Just Another Goth
With the publication of “The Raven” in 1845, Poe became sexy. Now, nearly two hundred years after he was born, he's become hip. His “Ultima Thule” portrait is especially popular, with a dissipation that seems present-day; it's what you find on bottle caps, logos, and t-shirts. Today's generations are a tough group to scare, plain and simple, because today's world is a scarier place. A pit and a pendulum? You have to do better than that. So bring on the pop cultural images of Ultima Thule—just another Goth at the lunch counter.
But the tales of horror and the hypnotic, emotional bogs of poems like “Ulalume” aren't the whole story about Poe. In his 1849 poem, “Eldorado,” he describes in four stanzas a lifelong quest: “Gaily bedight, / A gallant knight, / In sunshine and in shadow, / Had journeyed long, / Singing a song, / In search of Eldorado.” He is given seemingly impossible directions by a “pilgrim shadow” along the way, who tells him to go over the mountains of the moon, to go through the valley of the shadow—of death, presumably. The poem is considered Poe's answer to the news about the gold rush out West. But you can also read it as a statement on his life—an absolutely faithful Sir Galahad-like quest, in Poe's case, for Art, for Beauty. To anyone else, those directions sound like nonsense. The artist knows otherwise.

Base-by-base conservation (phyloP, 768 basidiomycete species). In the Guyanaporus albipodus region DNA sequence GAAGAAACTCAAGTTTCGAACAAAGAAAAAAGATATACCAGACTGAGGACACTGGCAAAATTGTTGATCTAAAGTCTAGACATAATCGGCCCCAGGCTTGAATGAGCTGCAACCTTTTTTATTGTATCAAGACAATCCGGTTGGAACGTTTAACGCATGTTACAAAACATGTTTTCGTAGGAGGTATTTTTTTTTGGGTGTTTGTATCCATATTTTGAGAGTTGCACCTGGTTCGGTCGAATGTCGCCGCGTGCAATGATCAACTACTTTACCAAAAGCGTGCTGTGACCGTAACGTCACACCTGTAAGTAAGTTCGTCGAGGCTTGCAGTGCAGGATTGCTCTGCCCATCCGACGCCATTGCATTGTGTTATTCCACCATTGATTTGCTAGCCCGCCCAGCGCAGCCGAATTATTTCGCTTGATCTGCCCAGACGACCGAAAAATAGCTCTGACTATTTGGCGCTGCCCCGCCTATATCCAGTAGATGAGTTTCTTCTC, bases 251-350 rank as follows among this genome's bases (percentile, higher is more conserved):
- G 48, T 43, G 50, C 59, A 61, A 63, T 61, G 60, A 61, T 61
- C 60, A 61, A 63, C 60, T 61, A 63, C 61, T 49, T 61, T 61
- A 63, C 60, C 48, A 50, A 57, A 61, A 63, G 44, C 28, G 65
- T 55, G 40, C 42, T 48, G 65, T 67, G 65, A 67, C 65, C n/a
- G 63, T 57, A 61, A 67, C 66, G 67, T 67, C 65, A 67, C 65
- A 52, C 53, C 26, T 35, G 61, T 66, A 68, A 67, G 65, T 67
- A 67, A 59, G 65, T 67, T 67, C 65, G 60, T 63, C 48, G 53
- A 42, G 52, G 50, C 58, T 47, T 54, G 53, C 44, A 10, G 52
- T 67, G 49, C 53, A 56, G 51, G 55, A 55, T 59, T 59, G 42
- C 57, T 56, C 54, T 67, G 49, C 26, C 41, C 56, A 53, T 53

On the album jacket of the Beatles’ Sgt. Pepper's Lonely Hearts Club Band (1967), Poe is in the crowd. Let your eye scan to the very last row of “assembled” figures, and you will see Poe's face looming at the center.
Poe's success all over Europe didn't seem to perturb his own, unenthusiastic countrymen. Why? What's the essential literary legacy of Poe? Where has his influence been the greatest? How has he made himself felt in music, in movies, and in American culture in general? What efforts have been made to honor him? Can you sum him up? Finally—why would you want to?